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Publication numberUS3726733 A
Publication typeGrant
Publication dateApr 10, 1973
Filing dateFeb 3, 1971
Priority dateFeb 10, 1970
Also published asDE2105411A1, DE2105411B2
Publication numberUS 3726733 A, US 3726733A, US-A-3726733, US3726733 A, US3726733A
InventorsAkiba S, Kamo T, Nakamura M, Yamazaki J
Original AssigneeFujitsu Ltd
Export CitationBiBTeX, EndNote, RefMan
External Links: USPTO, USPTO Assignment, Espacenet
Method of manufacturing thin-film integrated circuits
US 3726733 A
Abstract  available in
Images(3)
Previous page
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Claims  available in
Description  (OCR text may contain errors)

l 0,1973 'MASASHINAKAMURA E L 3,726,733

METHOD OF MANUFACTURING THIN-FILM INTEGRATED CIRCUITS Filed Feb. 5. 1971 3 Sheets-Sheet 1 F I G .l

0 (Sec) 100-- AR/R FIG. l3

.- 2.5 5 (Min) x J F Vm x' W r T Ap 1 73" MASASHI NAKAMURA ET AL 3,726,733

METHOD OF MANUFACTURING THIN-FILM INTEGRATED CIRCUITS Filed Feb. 5. 1971 S Sheets-Sheet 2 FIG .'4

I Y 7 5 \I\ \\18 i 10 United States Patent US. Cl. 156-17 3 Claims ABSTRACT OF THE DISCLOSURE A method of making a thin-film integrated circuit containing a tantalum nitride resistor and a tantalum capacitor is disclosed. A thin tantalum layer is provided on the upper surface of the tantalum nitride. This double layer is anodically oxidized in order to adjust the resistance value of the resistor. A tantalum pentoxide layer converted from the tantalum layer substantially protects the tantalum nitride from the etching liquid in the patterning of a tantalum layer for the formation of the tantalum capacitor deposited on the entire surface of the substrate subsequent to the formation of the resistor.

Our invention relates to a method of manufacturing a thin-film integrated circuit comprising a substrate, a resistor and a capacitor, said resistor and said capacitor being formed on said substrate by the use of tantalum compounds.

More particularly, our invention relates to a method of manufacturing a tantalum thin-film integrated circuit wherein the process is characterized by covering of the surface of a tantalum nitride with a tantalum pentoxide to protect the tantalum nitride from the etching liquid for etching a tantalum layer for the formation of a capacitor formed subsequent to the formation of the resistor.

According to the prior art, a hybrid circuit can be fabricated by the use of a passive film element of a thin film or a thick film and an active element such as a diode, a transistor or an IC chip. A passive film element of a high stability can be fabricated by the use of a tantalum compound. A tantalum pentoxide capacitor is disclosed in US. Pat. 2,993,266 and a tantalum nitride resistor is disclosed in US. Pat. 3,242,006. According to the prior art, the abovementioned hybrid circuit is formed by firstly forming a substrate provided with a single or a plurality of resistors separately from another substrate, provided with a single or a plurality of capacitors, and then coupling these two substrates. The two substrates must be first formed separately from each other because if the capacitors and resistors are formed on a single substrate, mutual interference occurs resulting in the deterioration of the characteristics and the lowering of the yield as a result of the characteristic deterioration. It was found that if a capacitor element is first formed on a substrate and a resistor element is then formed on the same substrate, the tantalum pentoxide layer, which is a dielectric, is affected by heat, ions having a high energy, the atmosphere generated in the deposition of a tantalum nitride as the resistor element and by an etching liquid for the patterning of the tantalum nitride. If, on the other hand, a resistor element is first formed on a substrate and a capacitor element is then formed on the same substrate, the tantalum nitride as the resistor element is etched by an etching liquid (a mixture of hydrofluoric acid and nitride acid) for the formation of the capacitor pattern.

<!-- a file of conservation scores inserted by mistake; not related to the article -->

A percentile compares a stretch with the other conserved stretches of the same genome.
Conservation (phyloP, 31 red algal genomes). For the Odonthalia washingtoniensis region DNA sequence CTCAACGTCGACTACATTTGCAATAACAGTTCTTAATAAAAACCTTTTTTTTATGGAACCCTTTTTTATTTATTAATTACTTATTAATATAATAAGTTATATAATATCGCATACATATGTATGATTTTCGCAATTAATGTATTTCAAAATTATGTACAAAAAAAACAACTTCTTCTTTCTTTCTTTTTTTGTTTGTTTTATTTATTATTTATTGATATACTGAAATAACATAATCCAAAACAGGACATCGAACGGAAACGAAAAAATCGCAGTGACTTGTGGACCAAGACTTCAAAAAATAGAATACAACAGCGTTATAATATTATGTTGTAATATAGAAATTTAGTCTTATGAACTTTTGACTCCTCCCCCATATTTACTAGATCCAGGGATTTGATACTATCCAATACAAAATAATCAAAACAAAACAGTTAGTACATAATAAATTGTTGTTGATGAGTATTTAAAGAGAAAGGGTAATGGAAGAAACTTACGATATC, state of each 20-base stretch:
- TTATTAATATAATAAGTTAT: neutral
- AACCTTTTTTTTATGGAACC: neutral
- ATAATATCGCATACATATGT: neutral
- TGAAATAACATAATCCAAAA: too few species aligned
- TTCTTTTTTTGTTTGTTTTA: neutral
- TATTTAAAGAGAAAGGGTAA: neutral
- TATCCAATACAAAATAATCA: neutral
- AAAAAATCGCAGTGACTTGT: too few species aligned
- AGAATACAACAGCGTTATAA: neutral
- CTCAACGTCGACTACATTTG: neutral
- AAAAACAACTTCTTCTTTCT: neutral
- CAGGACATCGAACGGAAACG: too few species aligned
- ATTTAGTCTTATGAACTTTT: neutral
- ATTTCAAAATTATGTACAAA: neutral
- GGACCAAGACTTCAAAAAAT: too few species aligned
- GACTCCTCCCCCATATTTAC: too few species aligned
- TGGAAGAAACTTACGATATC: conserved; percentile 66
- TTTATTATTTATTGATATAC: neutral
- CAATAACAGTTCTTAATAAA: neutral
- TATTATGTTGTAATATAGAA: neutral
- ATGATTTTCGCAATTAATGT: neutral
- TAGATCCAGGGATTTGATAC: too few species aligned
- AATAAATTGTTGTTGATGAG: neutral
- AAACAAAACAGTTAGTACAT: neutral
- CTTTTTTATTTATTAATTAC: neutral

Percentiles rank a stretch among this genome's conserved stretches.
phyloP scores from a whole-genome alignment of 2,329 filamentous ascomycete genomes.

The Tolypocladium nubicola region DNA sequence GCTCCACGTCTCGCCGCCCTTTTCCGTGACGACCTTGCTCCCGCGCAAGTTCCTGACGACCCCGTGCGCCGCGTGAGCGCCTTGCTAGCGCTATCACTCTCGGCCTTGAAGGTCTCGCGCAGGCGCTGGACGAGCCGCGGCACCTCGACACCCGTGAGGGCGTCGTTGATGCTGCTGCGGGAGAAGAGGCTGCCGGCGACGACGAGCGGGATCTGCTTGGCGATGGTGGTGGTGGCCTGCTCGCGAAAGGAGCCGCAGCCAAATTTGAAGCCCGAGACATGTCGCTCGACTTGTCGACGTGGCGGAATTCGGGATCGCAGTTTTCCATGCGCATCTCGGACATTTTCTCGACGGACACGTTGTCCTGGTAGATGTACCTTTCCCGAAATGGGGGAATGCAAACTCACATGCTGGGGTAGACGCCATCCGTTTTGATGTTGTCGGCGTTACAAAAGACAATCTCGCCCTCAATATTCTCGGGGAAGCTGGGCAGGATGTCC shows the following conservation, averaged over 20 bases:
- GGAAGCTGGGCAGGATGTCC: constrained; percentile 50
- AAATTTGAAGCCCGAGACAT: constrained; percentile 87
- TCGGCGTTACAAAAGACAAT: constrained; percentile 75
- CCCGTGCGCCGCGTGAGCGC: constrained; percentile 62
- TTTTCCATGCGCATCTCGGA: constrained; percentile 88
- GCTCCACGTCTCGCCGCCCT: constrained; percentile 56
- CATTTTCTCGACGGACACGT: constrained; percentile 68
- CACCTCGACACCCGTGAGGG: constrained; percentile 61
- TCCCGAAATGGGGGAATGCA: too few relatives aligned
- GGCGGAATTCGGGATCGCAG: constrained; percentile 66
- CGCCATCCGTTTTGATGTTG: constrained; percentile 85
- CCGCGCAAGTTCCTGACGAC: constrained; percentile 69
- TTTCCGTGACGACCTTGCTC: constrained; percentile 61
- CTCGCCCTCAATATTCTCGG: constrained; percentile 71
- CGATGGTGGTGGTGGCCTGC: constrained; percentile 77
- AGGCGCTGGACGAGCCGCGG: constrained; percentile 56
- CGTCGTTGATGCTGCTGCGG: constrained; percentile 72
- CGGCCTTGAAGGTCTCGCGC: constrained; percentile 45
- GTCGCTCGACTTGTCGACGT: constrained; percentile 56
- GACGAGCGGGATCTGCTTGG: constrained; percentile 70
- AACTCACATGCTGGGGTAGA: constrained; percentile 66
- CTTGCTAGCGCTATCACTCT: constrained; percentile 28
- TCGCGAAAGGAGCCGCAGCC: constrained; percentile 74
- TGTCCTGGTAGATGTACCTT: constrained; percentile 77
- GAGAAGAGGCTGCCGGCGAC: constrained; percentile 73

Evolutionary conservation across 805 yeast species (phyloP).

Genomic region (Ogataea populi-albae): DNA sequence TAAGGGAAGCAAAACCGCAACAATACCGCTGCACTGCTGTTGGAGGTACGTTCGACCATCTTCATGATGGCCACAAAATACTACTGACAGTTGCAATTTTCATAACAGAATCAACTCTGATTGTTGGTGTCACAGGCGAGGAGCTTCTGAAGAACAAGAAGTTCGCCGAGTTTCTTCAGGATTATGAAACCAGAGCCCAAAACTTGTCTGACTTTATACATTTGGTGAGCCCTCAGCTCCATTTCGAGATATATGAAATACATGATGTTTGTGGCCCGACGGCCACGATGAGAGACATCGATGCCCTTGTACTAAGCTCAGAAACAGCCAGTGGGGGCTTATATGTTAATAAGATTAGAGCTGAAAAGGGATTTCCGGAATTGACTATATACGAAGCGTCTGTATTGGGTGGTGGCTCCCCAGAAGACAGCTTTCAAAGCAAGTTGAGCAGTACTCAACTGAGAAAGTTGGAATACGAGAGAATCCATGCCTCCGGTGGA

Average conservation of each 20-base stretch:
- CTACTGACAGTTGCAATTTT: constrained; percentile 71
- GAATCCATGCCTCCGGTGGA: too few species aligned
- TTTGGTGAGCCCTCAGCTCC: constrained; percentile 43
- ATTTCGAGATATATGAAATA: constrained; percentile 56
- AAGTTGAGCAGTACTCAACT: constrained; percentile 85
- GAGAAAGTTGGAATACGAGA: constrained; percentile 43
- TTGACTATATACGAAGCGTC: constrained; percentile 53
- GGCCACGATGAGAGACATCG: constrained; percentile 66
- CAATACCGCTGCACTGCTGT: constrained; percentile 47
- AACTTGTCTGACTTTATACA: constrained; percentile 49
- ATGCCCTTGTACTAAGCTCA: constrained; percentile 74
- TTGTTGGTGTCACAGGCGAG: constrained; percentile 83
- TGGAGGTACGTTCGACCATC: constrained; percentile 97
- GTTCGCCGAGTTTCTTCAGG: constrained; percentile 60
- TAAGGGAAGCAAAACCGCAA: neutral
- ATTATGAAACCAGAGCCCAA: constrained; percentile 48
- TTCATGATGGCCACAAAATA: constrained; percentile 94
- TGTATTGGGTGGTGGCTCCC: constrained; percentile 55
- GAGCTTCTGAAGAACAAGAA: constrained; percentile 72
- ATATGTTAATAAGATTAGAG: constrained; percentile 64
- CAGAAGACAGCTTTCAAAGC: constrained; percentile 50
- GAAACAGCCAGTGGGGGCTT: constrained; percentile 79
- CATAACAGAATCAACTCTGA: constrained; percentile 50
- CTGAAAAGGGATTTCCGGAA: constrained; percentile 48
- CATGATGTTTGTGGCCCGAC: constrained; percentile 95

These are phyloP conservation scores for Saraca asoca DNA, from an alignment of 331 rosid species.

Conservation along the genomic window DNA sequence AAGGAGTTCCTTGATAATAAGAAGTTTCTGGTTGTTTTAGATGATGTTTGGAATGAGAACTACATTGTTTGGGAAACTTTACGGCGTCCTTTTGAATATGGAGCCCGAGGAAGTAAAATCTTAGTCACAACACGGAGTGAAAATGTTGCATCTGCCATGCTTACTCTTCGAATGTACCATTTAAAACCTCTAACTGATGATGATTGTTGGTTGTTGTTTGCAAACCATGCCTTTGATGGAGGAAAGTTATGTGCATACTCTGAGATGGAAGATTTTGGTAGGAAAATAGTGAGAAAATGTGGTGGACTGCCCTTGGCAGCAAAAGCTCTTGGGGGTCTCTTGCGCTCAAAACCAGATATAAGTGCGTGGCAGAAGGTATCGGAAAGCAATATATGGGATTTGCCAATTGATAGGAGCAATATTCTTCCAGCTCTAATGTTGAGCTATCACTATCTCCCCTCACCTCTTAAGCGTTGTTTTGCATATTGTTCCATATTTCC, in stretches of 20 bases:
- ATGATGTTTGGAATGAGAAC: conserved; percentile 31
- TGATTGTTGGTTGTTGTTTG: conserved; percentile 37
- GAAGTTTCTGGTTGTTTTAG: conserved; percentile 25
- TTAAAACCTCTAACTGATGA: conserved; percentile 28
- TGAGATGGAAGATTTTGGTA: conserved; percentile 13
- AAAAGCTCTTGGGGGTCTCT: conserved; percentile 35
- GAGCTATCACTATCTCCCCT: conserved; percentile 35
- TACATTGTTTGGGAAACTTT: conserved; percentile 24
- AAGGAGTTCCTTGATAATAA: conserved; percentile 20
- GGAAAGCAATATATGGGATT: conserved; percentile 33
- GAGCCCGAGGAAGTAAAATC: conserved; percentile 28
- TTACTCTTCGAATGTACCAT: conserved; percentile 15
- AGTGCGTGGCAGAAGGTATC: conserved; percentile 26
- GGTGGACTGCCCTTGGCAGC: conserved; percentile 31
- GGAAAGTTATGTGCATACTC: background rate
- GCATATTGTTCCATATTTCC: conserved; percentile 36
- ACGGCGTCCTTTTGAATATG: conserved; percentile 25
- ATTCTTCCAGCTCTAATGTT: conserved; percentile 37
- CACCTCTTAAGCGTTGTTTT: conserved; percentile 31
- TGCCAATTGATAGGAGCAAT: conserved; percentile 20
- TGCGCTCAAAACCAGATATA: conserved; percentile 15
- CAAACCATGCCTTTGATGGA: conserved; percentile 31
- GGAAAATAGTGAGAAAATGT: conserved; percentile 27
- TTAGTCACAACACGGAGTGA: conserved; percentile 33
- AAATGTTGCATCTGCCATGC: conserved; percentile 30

In other prior art, on the other hand, the necessary tantalum and tantalum compound layers are continuously deposited and laminated on a single substrate and then the element is formed by the subsequent selective sequential etching. This integrated circuit containing multilayer tantalum compounds is disclosed in US. Pats. 3,387,952 and 3,406,043. In this integrated circuit, a parting layer of tantalum pentoxide or aluminum is necessary to avoid the simultaneous etching of the tantalum and tantalum nitride. Provision of a tantalum pentoxide layer, which is ordinarily an insulator in a conductive path, increases the circuit loss and deteriorates the high frequency characteristic while provision of an aluminum layer varies the characteristic of the integrated circuit and lowers the thermal stability of the integrated circuit due to the srongly oxidizing property and the low fusion point of aluminum. As is well known by those skilled in the art, the deposition of aluminum by evaporation is not easy and it is difiicult to achieve the unification of the thickness of the film at a high degree.

From the viewpoint of the manufacturing technique, the manufacturing technique of tantalum capacitors and tantalum resistors is established so that we can consider it is desirable to fabricate a tantalum capacitor and a tantalum resistor sequentially eliminating the above-mentioned mutual interference and complete the desired tantalum thin-film circuit.

It is an object of our invention to provide a method of manufacturing tantalum thin-film integrated circuits of a high quality capable of sequentially fabricating a tantalum capacitor and a tantalum resistor on a single substrate.